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Spiny Norman
12-01-2009, 07:14 PM
If one's weight is a function of the strength of the gravitational field at one's location combined with one's mass ... then does one's weight change throughout the day as the moon rotates around the earth?

I would assume so, seeing as the strength of the local gravitational field must vary (as evidenced by the changing tides).

But if I just stand of my bathroom scales, the mechanism is presumably also affected by the strenth of the same local gravitational field strength (?). So what methodology could I use to estimate the amount of change between high-, low- and mid-tide levels?

(what set me to thinking about this was the effect of today's King Tide, the highest tide for the year).

Rincewind
12-01-2009, 07:57 PM
If one's weight is a function of the strength of the gravitational field at one's location combined with one's mass ... then does one's weight change throughout the day as the moon rotates around the earth?

True but the variation is well below what can be measured by most scales including household bathroom variety.

The attractive force is proportional to the mass of body and inversely proportional to the square of the distance. Therefore a back of the envelope calculation using the values of

mass of earth 5.97E+24 kg

distance to moon 3.63E+08 m
mass of moon 7.35E+22 kg

So the ratio of the gravitational attraction of the earth is roughly 264,000 times stronger than that of the moon (for someone on the surface of the earth)

Or in other words if you weighed 100 kg your weight would fluctuate by less than 400 milligrams due to the position of the moon.

Spiny Norman
13-01-2009, 06:28 AM
Thanks RW, that's the bit that had escaped me ... I knew that the gravitational pull of the earth compared to the moon, for a body on the earth as opposed to on the moon, was roughly 6x stronger ... but I didn't know how to calculate the pull of the moon for a body on the earth.

OK ... so ... 400mg ... not enough to make a whit of difference. Shame that. I'm on a weight loss regime, and was thinking that I might be able to skew the results slightly by only measuring on certain days (using tide charts)!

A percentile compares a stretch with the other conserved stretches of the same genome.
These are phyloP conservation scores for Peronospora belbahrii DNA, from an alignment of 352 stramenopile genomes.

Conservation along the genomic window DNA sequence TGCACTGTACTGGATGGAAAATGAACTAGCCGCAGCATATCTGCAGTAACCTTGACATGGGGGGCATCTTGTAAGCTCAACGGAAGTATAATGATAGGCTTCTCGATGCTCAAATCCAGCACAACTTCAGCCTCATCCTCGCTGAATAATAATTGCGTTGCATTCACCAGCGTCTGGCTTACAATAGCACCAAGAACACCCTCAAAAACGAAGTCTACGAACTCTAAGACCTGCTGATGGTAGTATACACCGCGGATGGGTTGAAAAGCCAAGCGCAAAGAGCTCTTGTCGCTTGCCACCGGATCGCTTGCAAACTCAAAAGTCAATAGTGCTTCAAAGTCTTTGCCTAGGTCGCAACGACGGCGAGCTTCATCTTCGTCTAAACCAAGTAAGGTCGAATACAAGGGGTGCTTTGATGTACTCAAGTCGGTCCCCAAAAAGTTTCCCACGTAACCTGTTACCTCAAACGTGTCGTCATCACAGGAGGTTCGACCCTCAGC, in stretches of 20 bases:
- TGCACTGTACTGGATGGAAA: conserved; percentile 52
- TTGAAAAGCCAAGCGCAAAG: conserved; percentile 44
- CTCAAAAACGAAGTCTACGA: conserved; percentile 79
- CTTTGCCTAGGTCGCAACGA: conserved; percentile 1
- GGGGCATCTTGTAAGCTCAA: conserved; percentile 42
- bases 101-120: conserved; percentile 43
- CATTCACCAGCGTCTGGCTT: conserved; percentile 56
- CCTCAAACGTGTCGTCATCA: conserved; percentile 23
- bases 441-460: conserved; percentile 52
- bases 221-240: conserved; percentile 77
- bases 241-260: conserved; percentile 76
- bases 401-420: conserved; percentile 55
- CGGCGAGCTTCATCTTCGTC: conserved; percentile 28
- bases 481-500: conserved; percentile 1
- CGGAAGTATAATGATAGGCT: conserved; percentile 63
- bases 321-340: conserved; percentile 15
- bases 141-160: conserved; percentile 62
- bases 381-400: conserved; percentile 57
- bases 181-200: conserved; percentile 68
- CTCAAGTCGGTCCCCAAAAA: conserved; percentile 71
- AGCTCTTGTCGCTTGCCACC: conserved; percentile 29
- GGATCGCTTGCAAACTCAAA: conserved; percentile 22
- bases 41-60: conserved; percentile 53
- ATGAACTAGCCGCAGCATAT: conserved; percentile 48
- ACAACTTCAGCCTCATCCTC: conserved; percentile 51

The things I think of, sometimes, it scares the hell out of me ...

Denis_Jessop
13-01-2009, 10:29 AM
Nevertheless, one's weight changes throughout the day for other reasons. For example, I normally weigh a kilo or more in the evening than in the morning regardless of anything else. I have been checking my weight daily for many years because of a combination of checking fitness and controlling cholesterol levels, among other things.

DJ

Capablanca-Fan
13-01-2009, 11:22 AM
If one's weight is a function of the strength of the gravitational field at one's location combined with one's mass ... then does one's weight change throughout the day as the moon rotates around the earth?

I would assume so, seeing as the strength of the local gravitational field must vary (as evidenced by the changing tides).
The reason the tides are strong is the difference in the fields over the distance of the earth's diameter. The tidal forces, in the first approximation, are inversely proportional to the cube of the distance to the tide-causer, and directly proportional to the diameter of the tide-containing body (the tidal bulges are approximately the gravitational analogue of an electric dipole):

F(t) ≈ 2GMmr/R^3, where r is the earth's radius and R is the distance from the earth's centre to the moon's centre.

Your height is minuscule compared to the earth's radius, so the tidal effect on you is minute. The inverse cube law explains why the moon's tidal effect is greater than the sun's.

Rincewind
13-01-2009, 02:13 PM
The reason the tides are strong is the difference in the fields over the distance of the earth's diameter. The tidal forces, in the first approximation, are inversely proportional to the cube of the distance to the tide-causer, and directly proportional to the diameter of the tide-containing body (the tidal bulges are approximately the gravitational analogue of an electric dipole):

F(t) ≈ 2GMmr/R^3, where r is the earth's radius and R is the distance from the earth's centre to the moon's centre.

The "tidal effect" is not really what Frosty was after as that would just make him bulge in some direction. To effect his weight you just need to calculate the simple gravitational force using Newton's famous formula
F(g) = G M m / r^2

The weight fluctuation can even be estimated independent of the value of G by dividing the Earth's force by the Moon's force (as I did above) or if you like you can measure the force in Newtons, e.g. for an 100 kg person as around F(g) ≈ 3.72E-03 N.

Using a human "radius" of 1 m the tidal force works out to a force of F(t) ≈ 2.05E-11 N which is much smaller than the attractive force which may effect the measurement of weight.

Likewise the attractive force of the Moon on the Earth (and vice versa) is F(g) ≈ 2.22E+20 N, which is an order or two larger than the tidal force which is F(t) ≈ 7.8E+18 N.